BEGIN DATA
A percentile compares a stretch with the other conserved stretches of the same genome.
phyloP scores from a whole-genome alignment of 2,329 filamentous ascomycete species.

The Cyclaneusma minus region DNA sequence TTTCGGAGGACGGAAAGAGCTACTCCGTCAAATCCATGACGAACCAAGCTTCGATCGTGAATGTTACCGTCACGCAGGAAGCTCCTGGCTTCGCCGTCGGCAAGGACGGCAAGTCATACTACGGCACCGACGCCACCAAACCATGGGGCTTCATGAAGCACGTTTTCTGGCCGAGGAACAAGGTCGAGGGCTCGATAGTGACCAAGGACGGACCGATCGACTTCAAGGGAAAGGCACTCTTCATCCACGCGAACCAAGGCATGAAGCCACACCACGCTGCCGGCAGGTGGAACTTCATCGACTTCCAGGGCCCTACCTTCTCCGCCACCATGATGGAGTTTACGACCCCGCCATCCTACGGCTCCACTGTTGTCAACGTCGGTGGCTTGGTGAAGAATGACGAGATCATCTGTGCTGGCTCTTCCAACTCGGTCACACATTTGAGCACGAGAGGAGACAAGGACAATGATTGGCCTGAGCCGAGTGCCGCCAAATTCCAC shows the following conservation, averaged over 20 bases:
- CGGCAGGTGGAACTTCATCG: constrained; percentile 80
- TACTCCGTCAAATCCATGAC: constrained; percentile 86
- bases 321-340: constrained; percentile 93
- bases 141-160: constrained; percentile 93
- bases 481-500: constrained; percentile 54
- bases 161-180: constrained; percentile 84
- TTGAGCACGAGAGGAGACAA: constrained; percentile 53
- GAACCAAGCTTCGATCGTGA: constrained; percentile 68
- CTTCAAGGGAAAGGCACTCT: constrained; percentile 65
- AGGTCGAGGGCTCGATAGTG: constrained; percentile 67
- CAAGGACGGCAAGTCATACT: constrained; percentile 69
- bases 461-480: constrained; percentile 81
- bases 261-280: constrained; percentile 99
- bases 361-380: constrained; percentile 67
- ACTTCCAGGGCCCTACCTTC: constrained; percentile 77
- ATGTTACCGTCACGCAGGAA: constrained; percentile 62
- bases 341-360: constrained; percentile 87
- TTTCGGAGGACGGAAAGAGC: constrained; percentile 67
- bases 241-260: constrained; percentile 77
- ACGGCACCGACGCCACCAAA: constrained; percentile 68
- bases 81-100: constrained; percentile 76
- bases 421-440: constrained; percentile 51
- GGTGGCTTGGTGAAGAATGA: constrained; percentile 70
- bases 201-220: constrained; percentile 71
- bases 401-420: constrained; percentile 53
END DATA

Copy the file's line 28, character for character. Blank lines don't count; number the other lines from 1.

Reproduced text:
- bases 401-420: constrained; percentile 53